LGBTQ community finally made their victory for freedom. On June 24, 2016, Obama announced the location of the first national monument dedicated to the LGBTQ community, The Stonewall.
The LGBTQ Movement has came a long way, but the ruling for Same-Sex marriage didn’t end the fight for equal rights, as well as protection. Across the country, members of the LGBTQ community still face legal discrimination for parenting, jobs, housing, health care, and even prison. The Community still faces hate crimes across the country as well. According to (Curry, 2017), nearly one in five hate crimes that are committed in the United States are due to sexual orientation. Transgender women of color are the most attacked minority in the country in which they face racism, sexism, transphobia, and poverty, which puts them at a very high risk for violence. Unfortunately, sixteen states do not include sexual identity under their hate crime laws, thirteen are only covered under sexual orientation, and four states have no hate crime laws what so ever. (Curry, 2017) Parenting is another legal factor that the LGBTQ community is currently facing. California is the only state as of right now that allows members of the LGBTQ community to adopt legally. Only a few states allow members of the LGBTQ to parent together.

In most states, LGBTQ members can still be fired from their jobs regardless of their job performance if their boss disagrees with their sexual orientation. More than half the states across the country didn’t pass non-discrimination laws, making members of the LGBTQ still very vulnerable. The LGBTQ community continues to fight for equal rights in health care as well. They encounter discrimination from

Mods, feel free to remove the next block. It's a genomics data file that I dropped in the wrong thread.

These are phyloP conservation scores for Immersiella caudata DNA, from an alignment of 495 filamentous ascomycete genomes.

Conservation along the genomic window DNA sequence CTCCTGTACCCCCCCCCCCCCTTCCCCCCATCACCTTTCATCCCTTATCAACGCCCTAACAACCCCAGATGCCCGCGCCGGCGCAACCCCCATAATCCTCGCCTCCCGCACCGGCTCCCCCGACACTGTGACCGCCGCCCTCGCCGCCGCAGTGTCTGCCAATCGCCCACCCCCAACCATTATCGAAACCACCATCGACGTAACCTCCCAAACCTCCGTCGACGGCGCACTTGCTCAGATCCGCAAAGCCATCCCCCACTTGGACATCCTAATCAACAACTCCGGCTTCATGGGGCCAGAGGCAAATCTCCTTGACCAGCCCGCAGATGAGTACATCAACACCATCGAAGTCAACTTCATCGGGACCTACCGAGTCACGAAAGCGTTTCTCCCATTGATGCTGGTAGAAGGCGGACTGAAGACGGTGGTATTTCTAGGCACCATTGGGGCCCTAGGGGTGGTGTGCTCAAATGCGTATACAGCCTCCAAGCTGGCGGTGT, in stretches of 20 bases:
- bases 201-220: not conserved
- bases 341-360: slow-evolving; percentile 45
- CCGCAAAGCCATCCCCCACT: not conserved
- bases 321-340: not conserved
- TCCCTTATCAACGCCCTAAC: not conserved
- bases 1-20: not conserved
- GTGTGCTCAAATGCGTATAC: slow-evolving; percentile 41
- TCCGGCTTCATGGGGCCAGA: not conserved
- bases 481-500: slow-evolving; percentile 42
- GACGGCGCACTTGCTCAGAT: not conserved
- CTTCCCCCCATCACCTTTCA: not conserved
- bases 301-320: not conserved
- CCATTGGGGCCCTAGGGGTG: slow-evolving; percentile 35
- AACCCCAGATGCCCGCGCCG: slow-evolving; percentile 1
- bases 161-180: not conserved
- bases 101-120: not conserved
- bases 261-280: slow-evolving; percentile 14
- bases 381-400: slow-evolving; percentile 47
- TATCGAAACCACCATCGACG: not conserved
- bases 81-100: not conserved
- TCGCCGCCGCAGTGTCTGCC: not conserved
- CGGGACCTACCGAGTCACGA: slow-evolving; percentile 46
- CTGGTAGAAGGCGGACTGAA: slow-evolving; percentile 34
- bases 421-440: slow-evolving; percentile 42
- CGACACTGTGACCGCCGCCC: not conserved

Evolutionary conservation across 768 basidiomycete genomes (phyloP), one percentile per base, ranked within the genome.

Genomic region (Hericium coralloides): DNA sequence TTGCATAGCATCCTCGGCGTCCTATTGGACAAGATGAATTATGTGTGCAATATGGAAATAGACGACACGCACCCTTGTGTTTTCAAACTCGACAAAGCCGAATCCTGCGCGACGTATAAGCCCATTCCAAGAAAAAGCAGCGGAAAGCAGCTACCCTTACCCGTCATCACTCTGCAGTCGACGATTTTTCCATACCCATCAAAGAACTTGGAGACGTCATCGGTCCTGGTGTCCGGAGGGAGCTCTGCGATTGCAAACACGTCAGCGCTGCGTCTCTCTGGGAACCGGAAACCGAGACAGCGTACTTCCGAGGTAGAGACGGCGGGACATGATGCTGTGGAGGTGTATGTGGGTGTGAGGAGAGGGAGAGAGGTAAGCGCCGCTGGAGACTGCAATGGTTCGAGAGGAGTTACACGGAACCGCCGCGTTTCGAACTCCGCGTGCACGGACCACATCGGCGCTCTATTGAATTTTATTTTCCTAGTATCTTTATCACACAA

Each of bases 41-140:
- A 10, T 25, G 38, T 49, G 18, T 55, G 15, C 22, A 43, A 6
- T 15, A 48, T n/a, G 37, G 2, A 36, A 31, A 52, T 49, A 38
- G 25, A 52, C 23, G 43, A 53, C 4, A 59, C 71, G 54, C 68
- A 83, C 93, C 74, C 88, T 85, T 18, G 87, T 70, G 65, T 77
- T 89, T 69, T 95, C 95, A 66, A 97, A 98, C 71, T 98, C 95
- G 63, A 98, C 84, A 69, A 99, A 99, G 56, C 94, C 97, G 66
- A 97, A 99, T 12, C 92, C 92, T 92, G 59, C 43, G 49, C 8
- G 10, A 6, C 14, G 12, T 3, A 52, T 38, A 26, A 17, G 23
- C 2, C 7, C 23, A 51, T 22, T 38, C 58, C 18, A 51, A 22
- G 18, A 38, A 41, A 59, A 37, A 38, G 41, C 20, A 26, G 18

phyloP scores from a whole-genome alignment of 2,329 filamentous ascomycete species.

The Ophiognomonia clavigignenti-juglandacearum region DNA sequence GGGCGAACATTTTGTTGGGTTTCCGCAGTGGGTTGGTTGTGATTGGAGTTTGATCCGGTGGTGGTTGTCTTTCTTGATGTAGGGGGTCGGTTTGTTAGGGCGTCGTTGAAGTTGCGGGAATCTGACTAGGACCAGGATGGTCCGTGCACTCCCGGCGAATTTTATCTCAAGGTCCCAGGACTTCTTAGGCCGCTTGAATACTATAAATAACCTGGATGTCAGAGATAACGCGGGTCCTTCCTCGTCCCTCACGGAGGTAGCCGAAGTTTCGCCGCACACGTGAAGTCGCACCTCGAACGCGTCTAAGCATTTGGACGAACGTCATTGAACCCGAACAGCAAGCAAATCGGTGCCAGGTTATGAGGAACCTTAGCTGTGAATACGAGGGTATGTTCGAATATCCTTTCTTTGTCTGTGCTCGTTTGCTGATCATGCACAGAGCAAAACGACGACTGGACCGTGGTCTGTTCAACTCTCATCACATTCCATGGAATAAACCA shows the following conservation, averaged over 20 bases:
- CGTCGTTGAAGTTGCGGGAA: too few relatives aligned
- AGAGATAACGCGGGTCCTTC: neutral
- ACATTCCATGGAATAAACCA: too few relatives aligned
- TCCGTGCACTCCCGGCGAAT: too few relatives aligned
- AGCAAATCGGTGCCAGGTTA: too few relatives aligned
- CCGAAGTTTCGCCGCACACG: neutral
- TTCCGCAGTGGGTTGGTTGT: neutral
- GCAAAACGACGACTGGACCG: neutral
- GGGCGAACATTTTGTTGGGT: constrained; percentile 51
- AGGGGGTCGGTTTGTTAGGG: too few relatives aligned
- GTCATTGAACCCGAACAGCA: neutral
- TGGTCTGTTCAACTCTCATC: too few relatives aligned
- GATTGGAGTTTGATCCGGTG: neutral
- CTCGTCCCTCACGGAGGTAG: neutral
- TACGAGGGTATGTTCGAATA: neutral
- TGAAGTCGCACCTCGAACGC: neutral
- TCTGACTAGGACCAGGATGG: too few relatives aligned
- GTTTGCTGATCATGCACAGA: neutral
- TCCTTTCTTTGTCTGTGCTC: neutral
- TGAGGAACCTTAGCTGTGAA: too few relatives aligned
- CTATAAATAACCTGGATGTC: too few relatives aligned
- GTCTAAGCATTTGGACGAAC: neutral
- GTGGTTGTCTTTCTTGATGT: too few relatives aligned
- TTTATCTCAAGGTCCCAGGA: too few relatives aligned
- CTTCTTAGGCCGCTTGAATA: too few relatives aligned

doctors, as well as health insurance companies. Transgender are the most discriminated against, if they identify themselves to insurance companies they can be denied or encounter higher rates of health insurance. Insurance companies can discriminate based on sexual and gender identity in 37 states. LGBTQ members are extremely vulnerable in prison, and face lot of discrimination and violence. They usually have to be put in solitary confinement for protection. According to (Curry, 2017), about 40% of youth that are homeless are members of the LGBTQ community. They are rejected by their family members putting them out on the streets. The younger generation of the LGBTQ community still faces extreme discrimination and violence. According to (Curry, 2017), 41% of trans adults and 10-20% of Lesbians, Gays, and Bisexuals have reported attempting suicide according to The Williams Institute.

The LGBTQ community came a long ways since their secret meetings in Los Angeles. It is a miracle how far they have came and the ways they have impacted society and the movement is still in full force. When I had to pick an Oppressed Minority group to write about, the first thing that came to mind was members of the LGBTQ community, as they are still fighting for equality and protection to this day. Spoken by John Shelby Spong, retired Episcopal bishop of the Diocese of Newark, New Jersey, When the dust settles and the pages of history are written, it will not be the angry defenders of intolerance who have made the difference. That reward will go to those who dared to step outside the safety of their privacy in order to expose and rout the prevailing prejudices.(Marcus, 2002)